06  collision Repair

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global view

Express repair, leadership on the slate for IBIS 2014 Plans for IBIS 2014—the International Bodyshop Industry Symposium—are well underway with a sample of topics now revealed. Collision Repair magazine is the Canadian Publisher Partner for IBIS. Sessions currently under development cover a range of topical issues from around the globe including: from Dubai, “Can you turn a bodyshop into a production line?,” from Holland, “How to turn part of a traditional bodyshop into a modern express repair facility,” and from Canada and Germany, “How to transfer leadership from one generation to the next.” “Planning for IBIS 2014 started just a few days after IBIS 2013 came to an end,” says David Lingham, IBIS Conference Director.

Discrepancies found between U.S.-Based Carfax and Canadabased CarProof vehicle history reports

An investigation by CBC News has revealed that vehicle history reports from Carfax may be missing key information, such as collisions, auction info and damage estimates. The investigation was conducted by running the vehicle identification numbers of various used vehicles currently for sale at Canadian dealers through the Carfax site, and then again through CarProof. Carfax is a U.S. based company that provides reports on used vehicles. CarProof offers a similar service but is based out of Canada. CBC News reports that some vehicles originating in Saskatchewan, Alberta and British Columbia showed differences in reports from the two companies. Reports on cars from Manitoba, Ontario, Quebec and the U.S. did not show a discrepancy. In at least one case, a vehicle had a clean report from Carfax, but the CarProof report showed that the vehicle had sustained more than $17,000 in damage from previous collisions.

08  collision Repair

“Interest in partnering with IBIS 2014 and the desire to be involved in the seminar programme has been very high. Having been involved with IBIS since 2002, I can genuinely say that IBIS 2014 is attracting more interest than ever from around the world. It is an interesting time for the IBIS brand and one I am delighted to be involved with.” IBIS 2014, supported by 3M, AkzoNobel, Audatex, Automechanika, Axalta, EMM, Enterprise, Innovation and Quindell, returns to the spectacular Hotel Arts Barcelona, Spain on May 19 to 21, 2014. For more information on IBIS 2014 or to book your spot, please contact Nicola Keady at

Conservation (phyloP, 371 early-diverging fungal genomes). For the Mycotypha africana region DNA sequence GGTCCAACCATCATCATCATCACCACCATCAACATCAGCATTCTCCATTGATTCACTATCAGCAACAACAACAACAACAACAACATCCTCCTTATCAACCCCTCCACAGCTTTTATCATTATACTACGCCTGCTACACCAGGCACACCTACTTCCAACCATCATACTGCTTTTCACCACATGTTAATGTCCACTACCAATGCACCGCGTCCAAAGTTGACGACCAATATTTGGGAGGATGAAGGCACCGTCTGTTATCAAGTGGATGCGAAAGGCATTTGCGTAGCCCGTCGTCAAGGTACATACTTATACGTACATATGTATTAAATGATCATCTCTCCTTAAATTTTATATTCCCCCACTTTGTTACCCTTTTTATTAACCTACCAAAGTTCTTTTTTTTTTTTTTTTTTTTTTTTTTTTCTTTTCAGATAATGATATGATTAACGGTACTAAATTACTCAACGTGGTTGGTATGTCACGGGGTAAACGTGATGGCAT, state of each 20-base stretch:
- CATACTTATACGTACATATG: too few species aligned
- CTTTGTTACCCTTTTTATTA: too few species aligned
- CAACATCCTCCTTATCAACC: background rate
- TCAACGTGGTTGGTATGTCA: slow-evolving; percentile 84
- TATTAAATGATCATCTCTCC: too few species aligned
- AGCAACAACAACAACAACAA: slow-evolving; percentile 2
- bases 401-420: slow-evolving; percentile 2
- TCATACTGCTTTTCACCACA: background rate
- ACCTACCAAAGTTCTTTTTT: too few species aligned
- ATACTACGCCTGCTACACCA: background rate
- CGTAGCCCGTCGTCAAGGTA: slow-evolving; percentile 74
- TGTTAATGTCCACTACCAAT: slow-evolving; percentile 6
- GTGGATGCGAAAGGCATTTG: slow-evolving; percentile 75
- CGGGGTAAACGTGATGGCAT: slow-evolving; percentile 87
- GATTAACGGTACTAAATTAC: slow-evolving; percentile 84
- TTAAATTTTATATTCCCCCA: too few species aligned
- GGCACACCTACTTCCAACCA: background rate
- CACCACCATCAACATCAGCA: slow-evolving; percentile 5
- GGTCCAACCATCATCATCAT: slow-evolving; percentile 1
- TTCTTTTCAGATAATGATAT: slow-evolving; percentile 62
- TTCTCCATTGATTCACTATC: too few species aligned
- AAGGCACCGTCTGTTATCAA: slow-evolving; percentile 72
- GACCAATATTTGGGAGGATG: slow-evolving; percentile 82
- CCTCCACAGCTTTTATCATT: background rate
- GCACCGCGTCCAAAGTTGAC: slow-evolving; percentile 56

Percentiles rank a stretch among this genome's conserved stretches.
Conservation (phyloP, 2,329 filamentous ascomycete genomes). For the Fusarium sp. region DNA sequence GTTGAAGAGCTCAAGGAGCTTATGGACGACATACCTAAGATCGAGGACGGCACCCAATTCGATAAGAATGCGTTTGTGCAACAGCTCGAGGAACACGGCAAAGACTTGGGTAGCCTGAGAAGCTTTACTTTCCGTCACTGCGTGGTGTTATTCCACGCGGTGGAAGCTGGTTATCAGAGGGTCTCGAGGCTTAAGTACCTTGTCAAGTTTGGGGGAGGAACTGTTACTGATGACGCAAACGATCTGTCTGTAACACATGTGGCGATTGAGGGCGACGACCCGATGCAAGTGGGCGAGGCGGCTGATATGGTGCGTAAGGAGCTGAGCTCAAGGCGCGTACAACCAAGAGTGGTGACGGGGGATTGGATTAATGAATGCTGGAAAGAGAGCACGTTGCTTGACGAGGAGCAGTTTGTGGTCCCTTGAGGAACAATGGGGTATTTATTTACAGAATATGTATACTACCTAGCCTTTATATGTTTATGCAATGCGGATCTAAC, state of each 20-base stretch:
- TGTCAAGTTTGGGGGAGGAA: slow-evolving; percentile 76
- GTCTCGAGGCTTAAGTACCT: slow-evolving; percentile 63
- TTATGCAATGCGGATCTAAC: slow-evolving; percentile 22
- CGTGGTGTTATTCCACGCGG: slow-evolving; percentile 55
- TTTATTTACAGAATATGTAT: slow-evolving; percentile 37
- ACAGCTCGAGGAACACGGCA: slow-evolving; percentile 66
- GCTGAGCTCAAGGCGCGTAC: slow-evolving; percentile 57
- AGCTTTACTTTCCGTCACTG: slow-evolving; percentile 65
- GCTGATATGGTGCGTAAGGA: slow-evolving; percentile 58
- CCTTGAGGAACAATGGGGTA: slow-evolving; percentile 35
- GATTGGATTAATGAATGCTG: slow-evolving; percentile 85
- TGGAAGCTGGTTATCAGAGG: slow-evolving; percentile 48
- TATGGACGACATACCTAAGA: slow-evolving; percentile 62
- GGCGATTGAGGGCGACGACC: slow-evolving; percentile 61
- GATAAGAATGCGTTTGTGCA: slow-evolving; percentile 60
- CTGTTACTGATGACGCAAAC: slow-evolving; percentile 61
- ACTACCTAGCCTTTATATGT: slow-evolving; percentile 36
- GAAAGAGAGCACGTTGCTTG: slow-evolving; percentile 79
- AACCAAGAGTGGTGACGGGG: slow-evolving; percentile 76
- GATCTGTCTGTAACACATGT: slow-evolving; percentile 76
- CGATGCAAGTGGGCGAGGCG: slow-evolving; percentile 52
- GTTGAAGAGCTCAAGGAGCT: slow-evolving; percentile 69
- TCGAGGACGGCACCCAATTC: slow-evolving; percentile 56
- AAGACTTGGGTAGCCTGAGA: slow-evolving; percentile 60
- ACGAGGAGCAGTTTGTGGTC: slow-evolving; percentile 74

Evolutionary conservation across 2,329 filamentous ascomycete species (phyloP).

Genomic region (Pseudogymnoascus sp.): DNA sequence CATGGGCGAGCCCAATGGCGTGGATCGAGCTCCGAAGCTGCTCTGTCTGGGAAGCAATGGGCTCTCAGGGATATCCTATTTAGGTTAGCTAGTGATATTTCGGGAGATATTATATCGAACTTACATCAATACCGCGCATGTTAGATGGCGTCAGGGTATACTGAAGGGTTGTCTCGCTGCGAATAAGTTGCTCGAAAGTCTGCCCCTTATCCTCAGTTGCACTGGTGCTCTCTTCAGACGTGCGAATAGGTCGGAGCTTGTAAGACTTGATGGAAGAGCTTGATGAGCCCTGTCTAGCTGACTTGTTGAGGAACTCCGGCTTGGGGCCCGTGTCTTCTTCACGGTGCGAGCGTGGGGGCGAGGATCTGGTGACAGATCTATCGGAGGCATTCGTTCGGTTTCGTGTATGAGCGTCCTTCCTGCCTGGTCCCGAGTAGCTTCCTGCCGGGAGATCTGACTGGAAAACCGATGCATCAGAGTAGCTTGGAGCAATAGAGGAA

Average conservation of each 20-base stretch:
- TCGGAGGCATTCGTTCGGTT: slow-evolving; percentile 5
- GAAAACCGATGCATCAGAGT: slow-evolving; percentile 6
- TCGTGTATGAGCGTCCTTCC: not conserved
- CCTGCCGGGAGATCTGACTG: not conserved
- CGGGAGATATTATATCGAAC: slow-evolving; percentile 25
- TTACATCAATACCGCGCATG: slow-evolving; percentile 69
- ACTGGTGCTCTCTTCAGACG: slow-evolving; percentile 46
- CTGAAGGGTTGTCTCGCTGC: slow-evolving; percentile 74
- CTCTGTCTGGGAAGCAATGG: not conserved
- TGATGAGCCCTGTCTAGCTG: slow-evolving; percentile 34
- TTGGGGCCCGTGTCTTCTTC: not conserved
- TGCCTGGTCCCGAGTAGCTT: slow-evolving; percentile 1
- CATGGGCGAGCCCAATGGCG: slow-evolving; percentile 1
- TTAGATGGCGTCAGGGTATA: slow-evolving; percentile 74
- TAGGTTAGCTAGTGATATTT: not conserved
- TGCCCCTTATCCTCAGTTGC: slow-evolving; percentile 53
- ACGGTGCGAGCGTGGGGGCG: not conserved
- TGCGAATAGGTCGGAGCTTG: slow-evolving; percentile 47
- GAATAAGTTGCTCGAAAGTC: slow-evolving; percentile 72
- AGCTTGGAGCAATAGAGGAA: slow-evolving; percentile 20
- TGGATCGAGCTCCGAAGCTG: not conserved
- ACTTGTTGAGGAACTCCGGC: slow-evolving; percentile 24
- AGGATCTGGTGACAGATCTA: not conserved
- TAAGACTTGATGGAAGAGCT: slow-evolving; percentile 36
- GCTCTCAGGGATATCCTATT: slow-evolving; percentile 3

Toronto-based OMERS Private Equity acquires Caliber Collision Centers OMERS Private Equity (OPE) and the existing management of the company have acquired Caliber Collision Centers from private equity firm ONCAP, Onex Corporation’s mid-market private equity platform. Based in Dallas, Tex., Caliber is a network of 157 collision centres located in California, Texas, Arizona, Nevada, Oklahoma and Colorado. “We are thrilled to partner with Steve Grimshaw, President and CEO of Caliber, and his management team for the Company’s next phase of growth,” says Tim Patterson, Senior Managing Director at OPE. “We believe that Caliber will continue to distinguish itself as the market leader in the highly fragmented collision repair industry in the years ahead.” Caliber Collision Centers has approximately 3,700 employees and repairs more than 285,000 vehicles annually. All 157 facilities hold the I-CAR Gold Class Professional designation. “We are excited to be part of the OPE portfolio. OPE’s culture, large capital base and long-term investment horizon make them an ideal partner for Caliber as we strive to become the collision repair provider of choice in every community that we serve,” says Steve Grimshaw. “Going forward, our purpose will remain unchanged: restore our customers to the rhythm of their lives.”